Back in the days of kayfabe…

Back in the days of kayfabe, wrestling was easy to understand. One was the bad guy, the other was a good guy. You cheered for the good guy, you booed the bad guy. Back before I even knew what “face” and “heel” meant the world was a simpler place. But in our post-kayfabe world it’s become a confusing mess. People cheering the bad guy, others booing everyone. Good guys—but only some—are pelted with proverbial tomatoes. And let’s not get started on not being the good guy or the bad guy but just being “the guy”. I can’t keep up with the attempts to placate those in the audience who won’t play along to the storylines WWE is attempting to tell.

I’ve fallen victim to the confusion myself. I left wrestling for a while after the heady days of Mick Foley, Stone Cold Steve Austin and the likes. But I got back into it in a big way around about the time The Shield were starting to get popular.

It seemed clear back then that Roman Reigns was the one destined to be the biggest star with Seth Rollins behind him and Dean Ambrose a distant third. Whether that was because of the way they were being portrayed, or just my WWE instincts I’m not quite sure – but Reigns seemed to have the world at his feet. And he did. For a time.

And then he fell victim, for want of a better word, to the demands of a section of the fans. How big, we’ll never quite know – a vocal minority or an overwhelming majority? It’s hard to tell in the echo rooms that is the comments section on some internet wrestling sites.

 By Miguel Discart [CC BY-SA 2.0 (http://creativecommons.org/licenses/by-sa/2.0)], via Wikimedia Commons

By Miguel Discart [CC BY-SA 2.0 (http://creativecommons.org/licenses/by-sa/2.0)], via Wikimedia Commons

Is Joe Anoa’i the most deserving wrestler? Is he the most talented? The answer to both questions is no. But that’s not how the world works. I once lost a job to one of the biggest assholes on the planet so “deserving” and “talented” clearly don’t always matter. Well, I would say that. But Roman Reigns, the character, was written as the guy who was going to be the top star and—at some point—we should respect that decision. So we should cheer him.

Does that make me a mark? Stupid? Both? Probably. But I’ve read all the excuses—he’s too green, he’s limited in the ring, he can’t do a promo—and while there may be grains of truth in all of those, he’s no worse than many others who’ve graced the squared circle—and won titles—without the vitriol.

I genuinely can’t think of another example in the sports and entertainment world where fans feel they have to have such a big say in the minutiae of the product, to the extent where some can’t get any enjoyment out of the matches that Roman Reigns has put on in the last year with a variety of the other top stars. Matches that put anything Hulk Hogan did in his career to shame.

Soap opera fans (and I consider WWE a soap-opera of sorts) will vent their displeasure, but I don’t see anything like the equivalent behaviour of chanting “you can’t wrestle” at someone who clearly can and has improved immensely over the last few years.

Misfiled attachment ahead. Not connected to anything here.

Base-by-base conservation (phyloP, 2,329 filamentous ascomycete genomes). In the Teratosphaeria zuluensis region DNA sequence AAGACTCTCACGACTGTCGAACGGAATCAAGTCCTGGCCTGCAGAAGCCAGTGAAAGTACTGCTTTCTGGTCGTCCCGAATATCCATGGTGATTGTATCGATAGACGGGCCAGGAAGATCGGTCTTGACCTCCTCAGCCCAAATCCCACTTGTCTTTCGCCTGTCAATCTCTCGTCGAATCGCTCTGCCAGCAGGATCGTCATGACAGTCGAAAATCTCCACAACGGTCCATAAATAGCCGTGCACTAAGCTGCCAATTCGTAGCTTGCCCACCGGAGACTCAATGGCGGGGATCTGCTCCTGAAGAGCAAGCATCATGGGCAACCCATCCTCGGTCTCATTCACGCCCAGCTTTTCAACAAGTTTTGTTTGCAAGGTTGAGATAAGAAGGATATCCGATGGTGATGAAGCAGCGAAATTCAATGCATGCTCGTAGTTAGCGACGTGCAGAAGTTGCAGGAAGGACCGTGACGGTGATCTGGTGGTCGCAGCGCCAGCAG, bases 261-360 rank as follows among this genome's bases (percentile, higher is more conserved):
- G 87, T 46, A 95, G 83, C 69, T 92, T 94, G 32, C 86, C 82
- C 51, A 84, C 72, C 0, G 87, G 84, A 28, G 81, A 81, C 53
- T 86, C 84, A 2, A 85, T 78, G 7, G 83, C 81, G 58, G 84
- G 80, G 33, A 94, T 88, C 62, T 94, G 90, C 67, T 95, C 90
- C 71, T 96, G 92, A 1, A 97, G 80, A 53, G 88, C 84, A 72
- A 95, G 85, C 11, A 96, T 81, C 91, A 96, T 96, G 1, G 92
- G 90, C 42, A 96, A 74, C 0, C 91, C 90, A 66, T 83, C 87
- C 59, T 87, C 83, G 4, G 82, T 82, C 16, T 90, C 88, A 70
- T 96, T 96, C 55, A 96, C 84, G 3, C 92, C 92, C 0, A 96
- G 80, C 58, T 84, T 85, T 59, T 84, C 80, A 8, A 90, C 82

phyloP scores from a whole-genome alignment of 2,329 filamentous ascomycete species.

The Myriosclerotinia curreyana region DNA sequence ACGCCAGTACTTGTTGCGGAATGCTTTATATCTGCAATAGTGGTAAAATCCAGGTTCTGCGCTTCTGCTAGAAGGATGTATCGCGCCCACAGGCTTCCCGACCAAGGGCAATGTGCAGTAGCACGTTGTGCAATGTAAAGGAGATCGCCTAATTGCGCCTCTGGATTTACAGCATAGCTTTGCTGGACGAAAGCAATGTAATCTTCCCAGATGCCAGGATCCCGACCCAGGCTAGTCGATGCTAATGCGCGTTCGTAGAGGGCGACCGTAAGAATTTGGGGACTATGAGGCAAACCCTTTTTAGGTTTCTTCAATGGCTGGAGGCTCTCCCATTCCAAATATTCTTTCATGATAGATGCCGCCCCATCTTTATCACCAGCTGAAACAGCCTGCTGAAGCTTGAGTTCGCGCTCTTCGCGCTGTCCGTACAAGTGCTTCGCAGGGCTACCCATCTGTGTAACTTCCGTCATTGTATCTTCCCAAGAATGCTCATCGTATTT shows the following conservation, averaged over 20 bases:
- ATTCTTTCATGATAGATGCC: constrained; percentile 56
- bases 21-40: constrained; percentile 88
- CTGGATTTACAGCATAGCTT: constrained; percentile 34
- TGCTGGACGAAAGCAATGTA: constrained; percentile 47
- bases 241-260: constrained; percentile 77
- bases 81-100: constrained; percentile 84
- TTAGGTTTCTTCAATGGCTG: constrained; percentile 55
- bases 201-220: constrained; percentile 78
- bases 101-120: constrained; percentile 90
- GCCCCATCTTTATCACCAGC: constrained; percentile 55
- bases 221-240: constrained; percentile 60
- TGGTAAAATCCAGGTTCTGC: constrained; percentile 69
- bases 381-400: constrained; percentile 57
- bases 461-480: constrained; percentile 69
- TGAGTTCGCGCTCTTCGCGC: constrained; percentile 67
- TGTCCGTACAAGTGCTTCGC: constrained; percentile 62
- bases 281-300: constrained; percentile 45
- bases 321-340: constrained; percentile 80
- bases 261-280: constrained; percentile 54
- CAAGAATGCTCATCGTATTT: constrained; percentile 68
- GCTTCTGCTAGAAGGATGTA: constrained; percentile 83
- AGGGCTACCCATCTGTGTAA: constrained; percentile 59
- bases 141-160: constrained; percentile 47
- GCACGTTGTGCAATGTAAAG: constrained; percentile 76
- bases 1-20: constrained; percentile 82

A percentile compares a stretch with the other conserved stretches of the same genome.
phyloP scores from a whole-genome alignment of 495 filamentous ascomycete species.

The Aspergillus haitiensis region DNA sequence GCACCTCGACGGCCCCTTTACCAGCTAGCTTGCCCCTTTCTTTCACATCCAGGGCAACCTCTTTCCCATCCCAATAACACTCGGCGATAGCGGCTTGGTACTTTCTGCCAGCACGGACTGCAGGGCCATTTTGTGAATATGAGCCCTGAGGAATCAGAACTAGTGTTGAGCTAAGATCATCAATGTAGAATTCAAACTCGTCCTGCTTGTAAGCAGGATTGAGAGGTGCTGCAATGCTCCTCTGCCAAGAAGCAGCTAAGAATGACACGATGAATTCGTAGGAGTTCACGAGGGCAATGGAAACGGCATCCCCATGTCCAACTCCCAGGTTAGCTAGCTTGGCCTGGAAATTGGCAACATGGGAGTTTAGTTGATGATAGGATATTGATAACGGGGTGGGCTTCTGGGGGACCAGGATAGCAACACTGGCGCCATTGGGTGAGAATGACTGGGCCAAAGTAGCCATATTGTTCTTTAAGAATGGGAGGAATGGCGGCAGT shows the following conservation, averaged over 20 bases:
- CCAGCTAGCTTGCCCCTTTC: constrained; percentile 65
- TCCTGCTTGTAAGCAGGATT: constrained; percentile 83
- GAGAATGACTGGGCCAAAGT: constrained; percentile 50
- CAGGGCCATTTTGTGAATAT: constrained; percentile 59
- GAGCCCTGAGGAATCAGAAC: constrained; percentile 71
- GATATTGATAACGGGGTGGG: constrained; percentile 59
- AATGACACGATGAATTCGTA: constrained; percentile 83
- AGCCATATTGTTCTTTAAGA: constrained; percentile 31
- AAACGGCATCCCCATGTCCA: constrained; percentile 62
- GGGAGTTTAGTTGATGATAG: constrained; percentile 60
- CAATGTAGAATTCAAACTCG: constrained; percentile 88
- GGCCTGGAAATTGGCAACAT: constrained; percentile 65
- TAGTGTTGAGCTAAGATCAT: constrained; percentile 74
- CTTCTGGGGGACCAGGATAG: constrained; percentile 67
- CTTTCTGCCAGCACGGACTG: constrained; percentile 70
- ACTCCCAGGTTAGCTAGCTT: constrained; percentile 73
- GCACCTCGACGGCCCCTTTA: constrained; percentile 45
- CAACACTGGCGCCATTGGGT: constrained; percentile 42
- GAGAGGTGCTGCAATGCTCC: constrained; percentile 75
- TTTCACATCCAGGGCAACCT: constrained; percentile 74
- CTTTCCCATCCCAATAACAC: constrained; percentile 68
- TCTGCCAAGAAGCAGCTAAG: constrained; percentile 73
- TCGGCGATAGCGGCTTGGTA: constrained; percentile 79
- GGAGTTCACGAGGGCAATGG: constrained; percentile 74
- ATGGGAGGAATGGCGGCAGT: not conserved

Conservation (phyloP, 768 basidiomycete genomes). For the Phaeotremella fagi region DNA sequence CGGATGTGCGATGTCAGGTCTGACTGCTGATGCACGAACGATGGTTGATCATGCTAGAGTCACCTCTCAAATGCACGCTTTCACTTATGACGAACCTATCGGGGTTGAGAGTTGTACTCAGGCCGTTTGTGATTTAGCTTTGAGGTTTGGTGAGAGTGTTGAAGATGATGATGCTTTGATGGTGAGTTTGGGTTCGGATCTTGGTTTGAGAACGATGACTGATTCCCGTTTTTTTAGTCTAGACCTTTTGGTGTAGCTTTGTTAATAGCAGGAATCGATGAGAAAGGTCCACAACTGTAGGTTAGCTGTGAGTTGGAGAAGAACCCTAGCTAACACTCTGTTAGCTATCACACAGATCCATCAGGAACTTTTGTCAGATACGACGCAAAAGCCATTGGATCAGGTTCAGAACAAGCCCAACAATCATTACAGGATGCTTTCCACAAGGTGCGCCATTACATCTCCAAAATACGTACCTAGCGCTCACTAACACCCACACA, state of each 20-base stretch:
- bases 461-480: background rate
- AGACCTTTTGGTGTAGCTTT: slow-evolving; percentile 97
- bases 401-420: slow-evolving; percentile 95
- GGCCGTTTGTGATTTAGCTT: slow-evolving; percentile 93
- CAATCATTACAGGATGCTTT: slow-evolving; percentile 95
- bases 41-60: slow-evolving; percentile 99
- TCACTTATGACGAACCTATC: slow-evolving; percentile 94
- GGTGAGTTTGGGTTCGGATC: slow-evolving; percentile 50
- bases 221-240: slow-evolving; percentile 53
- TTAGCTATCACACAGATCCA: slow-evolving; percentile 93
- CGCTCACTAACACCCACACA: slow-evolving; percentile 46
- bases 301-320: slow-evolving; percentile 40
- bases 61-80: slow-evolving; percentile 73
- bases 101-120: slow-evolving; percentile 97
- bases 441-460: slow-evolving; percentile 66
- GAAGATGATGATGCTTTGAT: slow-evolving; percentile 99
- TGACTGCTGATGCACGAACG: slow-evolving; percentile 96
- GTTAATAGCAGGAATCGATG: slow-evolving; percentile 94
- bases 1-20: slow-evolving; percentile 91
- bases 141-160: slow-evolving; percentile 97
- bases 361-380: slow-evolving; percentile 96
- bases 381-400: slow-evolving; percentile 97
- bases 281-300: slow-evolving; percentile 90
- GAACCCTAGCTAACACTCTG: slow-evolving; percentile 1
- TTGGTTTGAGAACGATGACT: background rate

And it’s now got to the point where we seem to be in a Mexican stand-off. The clever thing to do to appease the fans (sorry, some fans) would be to turn Roman heel. I’m now down with this as an option, because I’ve started genuinely feeling sorry for the abuse the guy gets – and it would be a way for his character to take the Rocky Maivia route to superstardom.

But Vince McMahon undoubtedly wants to retain some control of the product. And so he should. He should be responsive to the fans, but not capitulate because at the end of the day it’s his company.

And I say that despite some of the decisions Vince has made in the past—The Gobbledy Gooker, Battle Kat, Isaac Yankem, Papa Shango, Hogan winning the title at WrestleMania IX—it’s a long (and incomplete) list.

I’d more value a fan who was prepared to walk away rather than hurl invectives at someone who’s done nothing other than his job. Like I was, briefly, when I saw a panicked decision to give Sheamus the belt at Survivor Series 2015.

Of course, this may all be moot anyway, because of Joe/Roman’s failure of a drugs test. His push seems to be at an end, at least in the immediate future. Will this take the heat off him? I hope so.

But I genuinely wonder if we were better off as wrestling fans when Vinnie Mac was just a commentator and Jack Tunney was the President. Unfortunately the cat is out of the bag. And I’m going to have put my head in an internet-free one to try and make sense of it all.

Regardless, I’m hoping I see a few of you at WWE Live at the Vector Arena. I’ll be the one cheering Roman Reigns, wearing the t-shirt and waving the sign. And booing Seth Rollins. Not because I don’t like him, but because that’s what we’re supposed to do.

This post was originally written for NZPWI.co.nz.